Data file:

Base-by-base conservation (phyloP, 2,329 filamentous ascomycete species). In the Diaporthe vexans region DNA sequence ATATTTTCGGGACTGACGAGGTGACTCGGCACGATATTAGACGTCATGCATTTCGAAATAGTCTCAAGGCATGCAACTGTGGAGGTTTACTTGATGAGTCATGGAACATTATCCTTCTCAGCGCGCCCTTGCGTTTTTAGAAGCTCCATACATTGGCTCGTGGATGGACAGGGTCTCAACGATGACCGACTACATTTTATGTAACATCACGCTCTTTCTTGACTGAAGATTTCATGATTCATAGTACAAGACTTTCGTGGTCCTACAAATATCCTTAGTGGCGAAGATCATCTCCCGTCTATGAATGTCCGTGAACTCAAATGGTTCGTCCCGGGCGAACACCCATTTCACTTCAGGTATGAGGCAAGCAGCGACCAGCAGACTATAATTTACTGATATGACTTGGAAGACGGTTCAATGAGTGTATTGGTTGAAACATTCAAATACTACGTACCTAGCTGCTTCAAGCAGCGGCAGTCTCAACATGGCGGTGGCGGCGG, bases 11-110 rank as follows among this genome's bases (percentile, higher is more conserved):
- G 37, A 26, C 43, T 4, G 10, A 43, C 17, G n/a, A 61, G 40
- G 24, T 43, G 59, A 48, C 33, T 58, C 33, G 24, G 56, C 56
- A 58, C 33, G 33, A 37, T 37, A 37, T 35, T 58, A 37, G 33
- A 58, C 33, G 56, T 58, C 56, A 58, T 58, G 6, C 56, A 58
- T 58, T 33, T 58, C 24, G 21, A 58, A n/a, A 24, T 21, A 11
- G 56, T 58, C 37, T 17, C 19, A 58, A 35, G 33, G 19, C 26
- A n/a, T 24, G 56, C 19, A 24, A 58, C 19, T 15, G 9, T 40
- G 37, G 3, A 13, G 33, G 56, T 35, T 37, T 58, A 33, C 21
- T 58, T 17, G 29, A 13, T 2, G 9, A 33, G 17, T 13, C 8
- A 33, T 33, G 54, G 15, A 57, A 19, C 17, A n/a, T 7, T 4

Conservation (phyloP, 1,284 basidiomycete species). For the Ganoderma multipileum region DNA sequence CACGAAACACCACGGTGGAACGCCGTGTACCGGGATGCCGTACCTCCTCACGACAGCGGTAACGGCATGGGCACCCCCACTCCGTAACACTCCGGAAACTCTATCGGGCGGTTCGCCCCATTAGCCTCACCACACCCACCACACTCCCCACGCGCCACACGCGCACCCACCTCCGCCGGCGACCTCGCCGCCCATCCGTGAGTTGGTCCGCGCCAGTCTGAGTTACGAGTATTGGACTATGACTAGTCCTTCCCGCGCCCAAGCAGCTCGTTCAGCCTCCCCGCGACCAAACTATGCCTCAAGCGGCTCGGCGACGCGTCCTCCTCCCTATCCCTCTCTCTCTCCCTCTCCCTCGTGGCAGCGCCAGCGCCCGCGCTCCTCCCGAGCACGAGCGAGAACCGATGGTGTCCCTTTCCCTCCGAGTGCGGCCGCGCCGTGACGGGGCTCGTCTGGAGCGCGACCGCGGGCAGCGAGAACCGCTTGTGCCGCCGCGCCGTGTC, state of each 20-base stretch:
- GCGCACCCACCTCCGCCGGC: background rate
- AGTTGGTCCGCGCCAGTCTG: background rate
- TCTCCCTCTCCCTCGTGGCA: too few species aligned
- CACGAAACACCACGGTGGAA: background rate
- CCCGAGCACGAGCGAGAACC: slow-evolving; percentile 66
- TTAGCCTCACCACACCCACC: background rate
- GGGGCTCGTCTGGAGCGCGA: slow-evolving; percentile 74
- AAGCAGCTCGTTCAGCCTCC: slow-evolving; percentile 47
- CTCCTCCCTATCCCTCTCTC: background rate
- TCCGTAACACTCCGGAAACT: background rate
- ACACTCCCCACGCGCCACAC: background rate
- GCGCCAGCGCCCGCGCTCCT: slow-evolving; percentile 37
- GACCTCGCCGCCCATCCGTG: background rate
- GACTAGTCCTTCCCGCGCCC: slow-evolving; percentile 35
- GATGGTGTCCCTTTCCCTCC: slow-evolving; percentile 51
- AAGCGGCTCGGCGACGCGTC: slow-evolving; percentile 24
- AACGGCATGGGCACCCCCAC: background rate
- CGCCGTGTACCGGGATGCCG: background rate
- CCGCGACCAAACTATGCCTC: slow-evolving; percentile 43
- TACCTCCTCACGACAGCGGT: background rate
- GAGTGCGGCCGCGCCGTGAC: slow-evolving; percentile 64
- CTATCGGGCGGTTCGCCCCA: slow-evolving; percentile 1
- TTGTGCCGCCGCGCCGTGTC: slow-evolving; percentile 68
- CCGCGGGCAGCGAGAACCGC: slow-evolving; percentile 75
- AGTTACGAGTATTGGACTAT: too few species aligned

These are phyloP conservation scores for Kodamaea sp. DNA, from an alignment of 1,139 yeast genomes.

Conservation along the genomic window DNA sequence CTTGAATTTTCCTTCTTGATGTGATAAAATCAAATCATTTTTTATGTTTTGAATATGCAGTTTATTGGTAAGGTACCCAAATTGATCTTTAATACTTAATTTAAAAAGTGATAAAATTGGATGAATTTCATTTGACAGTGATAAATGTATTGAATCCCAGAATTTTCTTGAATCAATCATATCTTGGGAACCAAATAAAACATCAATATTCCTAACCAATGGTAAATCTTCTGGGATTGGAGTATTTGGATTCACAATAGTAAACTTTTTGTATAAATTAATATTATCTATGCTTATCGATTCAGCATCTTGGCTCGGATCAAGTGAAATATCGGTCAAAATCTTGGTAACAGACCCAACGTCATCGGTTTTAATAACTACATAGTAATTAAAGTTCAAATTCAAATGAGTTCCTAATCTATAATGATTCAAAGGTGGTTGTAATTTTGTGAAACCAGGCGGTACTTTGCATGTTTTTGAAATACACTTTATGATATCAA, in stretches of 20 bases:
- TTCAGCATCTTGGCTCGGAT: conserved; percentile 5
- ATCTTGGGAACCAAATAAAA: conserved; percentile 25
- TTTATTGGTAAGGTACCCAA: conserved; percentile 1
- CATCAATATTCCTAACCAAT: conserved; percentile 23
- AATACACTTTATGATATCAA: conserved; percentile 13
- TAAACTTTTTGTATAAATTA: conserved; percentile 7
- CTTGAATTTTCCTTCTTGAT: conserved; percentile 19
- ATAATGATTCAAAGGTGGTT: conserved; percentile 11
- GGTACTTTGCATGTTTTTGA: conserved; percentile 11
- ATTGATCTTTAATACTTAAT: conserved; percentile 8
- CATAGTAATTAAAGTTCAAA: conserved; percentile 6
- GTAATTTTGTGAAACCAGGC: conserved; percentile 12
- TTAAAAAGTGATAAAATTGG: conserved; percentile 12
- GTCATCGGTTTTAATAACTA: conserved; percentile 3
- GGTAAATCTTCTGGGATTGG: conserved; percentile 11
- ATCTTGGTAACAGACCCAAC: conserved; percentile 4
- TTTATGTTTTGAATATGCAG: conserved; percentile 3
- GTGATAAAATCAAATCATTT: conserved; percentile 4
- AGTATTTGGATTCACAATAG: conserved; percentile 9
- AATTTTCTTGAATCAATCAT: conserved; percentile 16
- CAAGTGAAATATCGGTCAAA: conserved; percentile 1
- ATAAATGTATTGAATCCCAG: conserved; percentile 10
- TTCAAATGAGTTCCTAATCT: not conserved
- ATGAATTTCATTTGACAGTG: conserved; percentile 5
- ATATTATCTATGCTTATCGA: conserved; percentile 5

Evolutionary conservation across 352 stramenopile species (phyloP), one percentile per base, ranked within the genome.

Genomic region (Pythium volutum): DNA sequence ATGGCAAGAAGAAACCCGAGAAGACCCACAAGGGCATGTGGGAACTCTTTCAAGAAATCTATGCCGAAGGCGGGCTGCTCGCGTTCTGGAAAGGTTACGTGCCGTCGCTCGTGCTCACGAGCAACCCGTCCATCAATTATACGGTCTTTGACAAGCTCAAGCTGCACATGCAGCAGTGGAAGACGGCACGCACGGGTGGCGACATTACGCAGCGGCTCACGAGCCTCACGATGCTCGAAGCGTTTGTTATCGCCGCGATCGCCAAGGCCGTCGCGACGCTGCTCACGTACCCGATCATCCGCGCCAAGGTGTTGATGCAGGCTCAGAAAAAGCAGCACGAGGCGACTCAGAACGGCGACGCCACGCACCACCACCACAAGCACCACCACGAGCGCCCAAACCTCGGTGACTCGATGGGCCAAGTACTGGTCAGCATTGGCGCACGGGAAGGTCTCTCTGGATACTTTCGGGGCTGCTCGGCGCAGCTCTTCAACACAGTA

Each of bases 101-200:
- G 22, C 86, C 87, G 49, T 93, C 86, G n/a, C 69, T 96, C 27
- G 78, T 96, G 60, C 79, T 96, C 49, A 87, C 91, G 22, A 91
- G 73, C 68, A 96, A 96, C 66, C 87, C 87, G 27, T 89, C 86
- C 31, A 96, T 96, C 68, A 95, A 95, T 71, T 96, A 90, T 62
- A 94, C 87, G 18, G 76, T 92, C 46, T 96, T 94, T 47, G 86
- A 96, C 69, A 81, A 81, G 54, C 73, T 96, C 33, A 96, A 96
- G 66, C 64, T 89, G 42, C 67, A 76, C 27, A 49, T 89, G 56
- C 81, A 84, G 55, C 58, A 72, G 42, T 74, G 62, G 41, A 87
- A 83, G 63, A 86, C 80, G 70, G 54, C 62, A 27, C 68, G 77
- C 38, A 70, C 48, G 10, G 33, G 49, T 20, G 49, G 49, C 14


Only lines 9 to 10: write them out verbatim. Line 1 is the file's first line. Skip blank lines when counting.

- G 37, G 3, A 13, G 33, G 56, T 35, T 37, T 58, A 33, C 21
- T 58, T 17, G 29, A 13, T 2, G 9, A 33, G 17, T 13, C 8